This assertion was a cause for ridicule back then, but today it actually sounds like a profound insight. In 21st century America, we can no longer count on the conventional meaning of even the most basic words.
For instance, these days ”affordable” apparently means “unaffordable," if “the Affordable Care Act” is any indication. “Freedom of choice” has become “freedom to murder.” "Awful” no longer means “inspiring reverential wonder,” but something more along the lines of “hideously unpleasant.” “Egregious” once meant good; now it means bad. Coming from the Latin for “ignorant,” “nice” now means “pleasant” or “agreeable.” And “till death do us part” now means “till something better comes along.”
Funny how that happens, isn’t it?
These days, we often see this phenomenon playing out in the realm of theology (which still means “the study of the nature of God,” thank goodness). Sometimes it’s simply a matter of twisting the contextual meaning of a single word. For example:
- The common Hebrew word for a 24-hour day, “yom,” now means “vast ages.” For far too many people, this little alteration transforms the Bible from the inspired and inerrant word of God into a book of myths.
- “Hope” means, to the world, something along the lines of “wishful thinking.” But biblically speaking, it means “trust” or “confident expectation.” So what does it mean when I say that I am looking for our “blessed hope, and the glorious appearing of the great God and our Savior Jesus Christ” (Titus 2:13)? That I sure do wish He would come back but I'm not holding my breath?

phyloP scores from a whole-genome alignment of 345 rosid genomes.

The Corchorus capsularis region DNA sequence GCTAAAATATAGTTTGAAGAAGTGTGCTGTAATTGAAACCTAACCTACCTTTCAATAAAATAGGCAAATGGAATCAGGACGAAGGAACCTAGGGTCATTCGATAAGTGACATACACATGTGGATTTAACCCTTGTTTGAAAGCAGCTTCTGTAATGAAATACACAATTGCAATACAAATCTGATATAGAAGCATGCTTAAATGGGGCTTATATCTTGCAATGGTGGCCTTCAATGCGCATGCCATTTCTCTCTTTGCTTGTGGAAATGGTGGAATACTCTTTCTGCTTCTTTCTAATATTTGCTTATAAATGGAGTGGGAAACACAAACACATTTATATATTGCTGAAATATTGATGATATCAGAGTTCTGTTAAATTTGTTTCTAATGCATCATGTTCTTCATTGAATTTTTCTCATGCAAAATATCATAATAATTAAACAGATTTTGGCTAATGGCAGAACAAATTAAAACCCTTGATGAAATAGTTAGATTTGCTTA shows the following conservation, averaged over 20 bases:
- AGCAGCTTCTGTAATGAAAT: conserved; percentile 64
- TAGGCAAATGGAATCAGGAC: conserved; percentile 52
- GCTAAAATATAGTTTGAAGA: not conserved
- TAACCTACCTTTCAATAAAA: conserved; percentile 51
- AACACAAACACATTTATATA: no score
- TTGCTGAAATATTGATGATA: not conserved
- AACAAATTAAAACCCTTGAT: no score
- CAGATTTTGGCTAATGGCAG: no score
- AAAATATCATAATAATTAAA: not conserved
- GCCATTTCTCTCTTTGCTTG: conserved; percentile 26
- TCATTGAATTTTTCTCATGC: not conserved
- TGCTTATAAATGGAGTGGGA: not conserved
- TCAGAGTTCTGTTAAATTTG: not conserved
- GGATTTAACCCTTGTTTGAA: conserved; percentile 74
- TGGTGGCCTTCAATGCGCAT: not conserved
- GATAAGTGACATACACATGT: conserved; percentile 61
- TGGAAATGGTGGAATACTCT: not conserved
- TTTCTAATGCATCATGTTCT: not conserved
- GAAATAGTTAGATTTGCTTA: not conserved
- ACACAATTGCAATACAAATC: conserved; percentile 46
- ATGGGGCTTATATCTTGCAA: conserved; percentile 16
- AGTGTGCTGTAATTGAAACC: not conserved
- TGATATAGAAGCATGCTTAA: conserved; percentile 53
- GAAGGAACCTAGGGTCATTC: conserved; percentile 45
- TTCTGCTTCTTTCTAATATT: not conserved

- “Fear” used to mean “revere.” Now it means “to be afraid of something unpleasant or dangerous.” So much for the “fear of the Lord” being “the beginning of wisdom” (Psalm 111:10).
- “Jealous” used to mean “fiercely protective.” Today it means envying, coveting, harboring suspicions about someone else. How does that make you feel about a “jealous God” (Exodus 20:5)? It was enough to make that great Bible scholar Oprah Winfrey turn her back on Him in favor of New Age thought; how many others have joined her because of this single slice of ignorance?
- “Love,” in its highest form (Greek “agape”), once meant self-sacrificing, unconditional, unceasing and profound affection. Today it is mostly reduced to what the Greeks call “eros,” meaning “a deep romantic or sexual attachment to (someone),” or what the Bible calls “lust” – not a good thing. Or it’s used to describe our most superficial feelings for something that gives us pleasure – we “love” ice cream or dogs or a good game of Scrabble. These definitions could certainly impact one’s understanding of “God is love” (1 John 4), couldn't they?
- “All” used to mean “the whole quantity or extent of a particular group or thing.” Now, to growing numbers of professing Christians, it means “some of each.” Consider how that changes the meaning of a pronouncement like Jesus’ “And I, if I be lifted up from the earth, will draw all men unto me” (John 12:32).
Here’s the thing. There’s only one way to heaven, and that's through the payment Jesus rendered on the cross for our sin. To avail ourselves of that payment, we need simply to repent of what He calls sin and trust in His payment. That has all kinds of implications for our lives and how we will think, speak, behave and live, of course; but the point here is that we cannot even “repent and trust” if we harbor such grave misunderstandings of language.
In fact, how can we possibly trust a transcendent being whose very words are not trustworthy?
Yes indeedy, these days it really does depend on what the meaning of the word “is” is. And anyone who wants to spend eternity in heaven with the Lord had best spend some time determining what His word actually says.